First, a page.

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Liquidated Damages: Understanding Through Delhi High Court’s Lens

Understanding Liquidated Damages through Delhi High Court's Lens

The Delhi High Court recently rendered a pivotal decision that sheds light on the nuanced legal landscape of liquidated damages, a critical aspect of contractual disputes. The division bench of Justice Rajiv Shakdher and Justice Amit Bansal dissected the essence of damages in the context of a dispute between Bharat Heavy Electricals Limited and Kanohar Electricals Limited, elucidating the imperative for an aggrieved party to establish legal injury.

The Essence of the Dispute

The appeal against the arbitral award under scrutiny involved claims of liquidated damages by Bharat Heavy Electricals Limited due to delays in the supply of transformers by Kanohar Electricals Limited. Central to the adjudication was whether the imposition of damages was justified without the appellant proving actual loss or injury resulting from the delay.

The Arbitral and Judicial Examination

“The learned Arbitrator directed refund of liquidated damages retained by the appellant inter alia on the ground that the minutes of the meeting dated 21.03.2021 revealed that out of 46 transformers supplied by the respondent only 20 transformers had been installed and of which only 8 had been commissioned by 21.03.2021… Thus, the delay between the supply of transformers and their commissioning, at the very least, was 27 months when 8 out of 46 transformers supplied were commissioned.”

This excerpt highlights the arbitrator’s rationale, which was grounded in the substantial delay in the commissioning of the transformers, thereby questioning the direct impact of the delayed supply on the appellant’s operations.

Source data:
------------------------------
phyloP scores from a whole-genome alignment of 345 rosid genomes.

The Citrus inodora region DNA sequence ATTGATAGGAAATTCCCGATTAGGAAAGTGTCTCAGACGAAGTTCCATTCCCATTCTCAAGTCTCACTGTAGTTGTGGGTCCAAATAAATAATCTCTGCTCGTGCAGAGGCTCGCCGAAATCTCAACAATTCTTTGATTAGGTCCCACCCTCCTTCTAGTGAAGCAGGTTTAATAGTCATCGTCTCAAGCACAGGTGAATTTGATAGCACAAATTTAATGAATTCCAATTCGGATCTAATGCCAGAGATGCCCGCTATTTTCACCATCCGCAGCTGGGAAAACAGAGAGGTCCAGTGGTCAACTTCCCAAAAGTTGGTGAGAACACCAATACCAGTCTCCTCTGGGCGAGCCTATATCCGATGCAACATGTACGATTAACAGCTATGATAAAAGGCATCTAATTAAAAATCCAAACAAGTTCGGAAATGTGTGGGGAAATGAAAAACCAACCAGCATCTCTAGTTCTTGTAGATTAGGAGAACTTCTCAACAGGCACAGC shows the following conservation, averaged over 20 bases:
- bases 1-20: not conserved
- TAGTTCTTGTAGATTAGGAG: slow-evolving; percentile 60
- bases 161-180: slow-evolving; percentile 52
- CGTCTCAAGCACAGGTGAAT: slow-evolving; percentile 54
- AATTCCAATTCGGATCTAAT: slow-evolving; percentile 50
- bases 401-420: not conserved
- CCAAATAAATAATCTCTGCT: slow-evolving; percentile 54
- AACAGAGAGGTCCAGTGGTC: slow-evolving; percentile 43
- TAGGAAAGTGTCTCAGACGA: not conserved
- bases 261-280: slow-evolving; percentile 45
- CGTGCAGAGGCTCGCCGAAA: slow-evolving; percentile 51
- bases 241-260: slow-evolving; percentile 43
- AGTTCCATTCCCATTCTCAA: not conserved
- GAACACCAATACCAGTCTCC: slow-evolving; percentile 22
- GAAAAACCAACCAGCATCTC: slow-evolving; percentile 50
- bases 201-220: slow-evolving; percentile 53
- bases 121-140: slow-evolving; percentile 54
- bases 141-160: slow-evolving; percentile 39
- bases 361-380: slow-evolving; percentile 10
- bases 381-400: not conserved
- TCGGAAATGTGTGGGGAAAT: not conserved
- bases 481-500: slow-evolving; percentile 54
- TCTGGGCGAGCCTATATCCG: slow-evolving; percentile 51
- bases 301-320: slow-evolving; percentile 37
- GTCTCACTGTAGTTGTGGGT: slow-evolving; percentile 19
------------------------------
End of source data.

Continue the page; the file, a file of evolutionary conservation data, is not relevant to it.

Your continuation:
Legal Reasoning and Court’s Stance on Liquidated Damages

In deliberating on the matter, the High Court emphasized the legal principles governing liquidated damages:

“Liquidated damages, in law, are no different from unliquidated damages that an aggrieved party may claim. In both instances, the aggrieved party is required to demonstrate legal injury… Liquidated damages, as agreed to between the disputants, represents the maximum amount that can be paid to an aggrieved party. Since damages for breach of contract is paid as compensation, the law requires the defaulting party to pay even under Section 74 of the Contract Act reasonable compensation.”

This assertion underscores the need for demonstrating actual loss or injury, reaffirming the doctrine that mere delay does not automatically translate to legal injury warranting damages.

Concluding Observations on Liquidated Damages

The judgment profoundly delineates the contours of liquidated damages within the framework of the Indian Contract Act, 1872, particularly Section 74. It clarifies that the mere existence of a contractual damages clause does not absolve the claimant from the responsibility of proving actual loss or injury. 

Implications for Contractual Disputes

The Delhi High Court’s ruling serves as a cautionary note to parties engaged in contractual agreements, accentuating the importance of meticulously drafting liquidated damages clauses. It reinforces the judiciary’s commitment to ensuring that compensation for breach of contract is grounded in actual loss or injury, thereby preventing unjust enrichment or unwarranted penalization.

In essence, this decision not only provides clarity on the application of liquidated damages but also sets a precedent in how such claims are to be approached and substantiated in legal proceedings. It encapsulates the judiciary’s nuanced understanding of contractual disputes, emphasizing the balance between contractual freedom and the necessity for equitable justice in the adjudication of contractual damages claims.



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